One Patient’s Story
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The letter below is from a mom who had not spoken to her son since he had been diagnosed. Since his diagnosis, he would only communicate to her via text, until he went to the AYA unit at his hospital. He called her afterward and this is what she wrote:

To whom it may concern,


My young adult son has been placed on a “high speed bullet train” since finding out he had metastatic cancer.


It’s been a speeding train of activity: Diagnosis, fertility preservation, surgery, blood clot, pulmonary embolism, pneumonia, chemotherapy. Inpatient, outpatient. All of that in just 40 days.


Yesterday, I heard “hope” in my son’s voice, for the very first time.
“Hope” that someone understood his journey.
“Hope” that someone could relate.
“Hope” because someone “knew how” to see his pain and suffering, and ease it.
This “hope” came from him receiving a Christmas stocking.


He euphorically reported:
“They gave me a beanie, and a head scratcher, a sleeping mask, lip balm, door dash (that will help a lot when I can hold something down), a mini speaker and candy, of course!”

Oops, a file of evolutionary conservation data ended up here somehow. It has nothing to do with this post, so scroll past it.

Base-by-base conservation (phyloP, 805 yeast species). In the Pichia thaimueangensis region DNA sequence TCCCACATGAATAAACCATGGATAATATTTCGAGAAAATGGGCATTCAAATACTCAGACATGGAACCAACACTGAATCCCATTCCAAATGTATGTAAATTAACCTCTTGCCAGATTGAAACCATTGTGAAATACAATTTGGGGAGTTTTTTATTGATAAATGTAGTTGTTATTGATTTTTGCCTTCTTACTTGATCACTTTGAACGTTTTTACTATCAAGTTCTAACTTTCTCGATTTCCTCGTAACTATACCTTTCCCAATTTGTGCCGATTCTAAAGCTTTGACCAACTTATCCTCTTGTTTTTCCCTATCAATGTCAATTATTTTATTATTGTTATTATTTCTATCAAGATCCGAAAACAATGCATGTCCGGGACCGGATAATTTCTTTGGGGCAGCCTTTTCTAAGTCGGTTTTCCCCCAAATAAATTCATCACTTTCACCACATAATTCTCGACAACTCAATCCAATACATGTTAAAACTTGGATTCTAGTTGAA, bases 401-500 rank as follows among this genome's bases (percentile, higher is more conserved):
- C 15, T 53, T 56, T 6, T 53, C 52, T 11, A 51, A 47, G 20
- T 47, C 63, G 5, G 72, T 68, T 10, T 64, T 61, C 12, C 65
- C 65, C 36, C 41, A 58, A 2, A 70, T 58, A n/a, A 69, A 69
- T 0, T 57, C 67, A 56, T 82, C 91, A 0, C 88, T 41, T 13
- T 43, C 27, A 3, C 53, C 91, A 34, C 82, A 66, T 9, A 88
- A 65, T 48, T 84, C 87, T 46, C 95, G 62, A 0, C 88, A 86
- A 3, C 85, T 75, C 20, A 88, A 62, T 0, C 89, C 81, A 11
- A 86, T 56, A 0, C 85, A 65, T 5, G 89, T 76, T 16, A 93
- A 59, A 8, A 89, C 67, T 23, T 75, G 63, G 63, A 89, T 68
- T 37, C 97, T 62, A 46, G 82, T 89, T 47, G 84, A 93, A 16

He said, and I quote:
“They really knew what is needed and what helps.”
I heard his audible exhalation and I heard his voice quake with emotion.
Someone, someone, finally understands.


As family members, we can try to love on them but it is often not the right thing, because cancer is so foreign to those of us who have never experienced it.


It takes those who understand to be willing to meet the newly diagnosed, where they are.


Thank you to each of the angels and elves who worked on those stockings.
Thank you for caring to reach out to him, and others.
Thank you for being his life line.
Thank you for knowing how to come beside him.
You made a huge difference. You helped my son. My heart is grateful.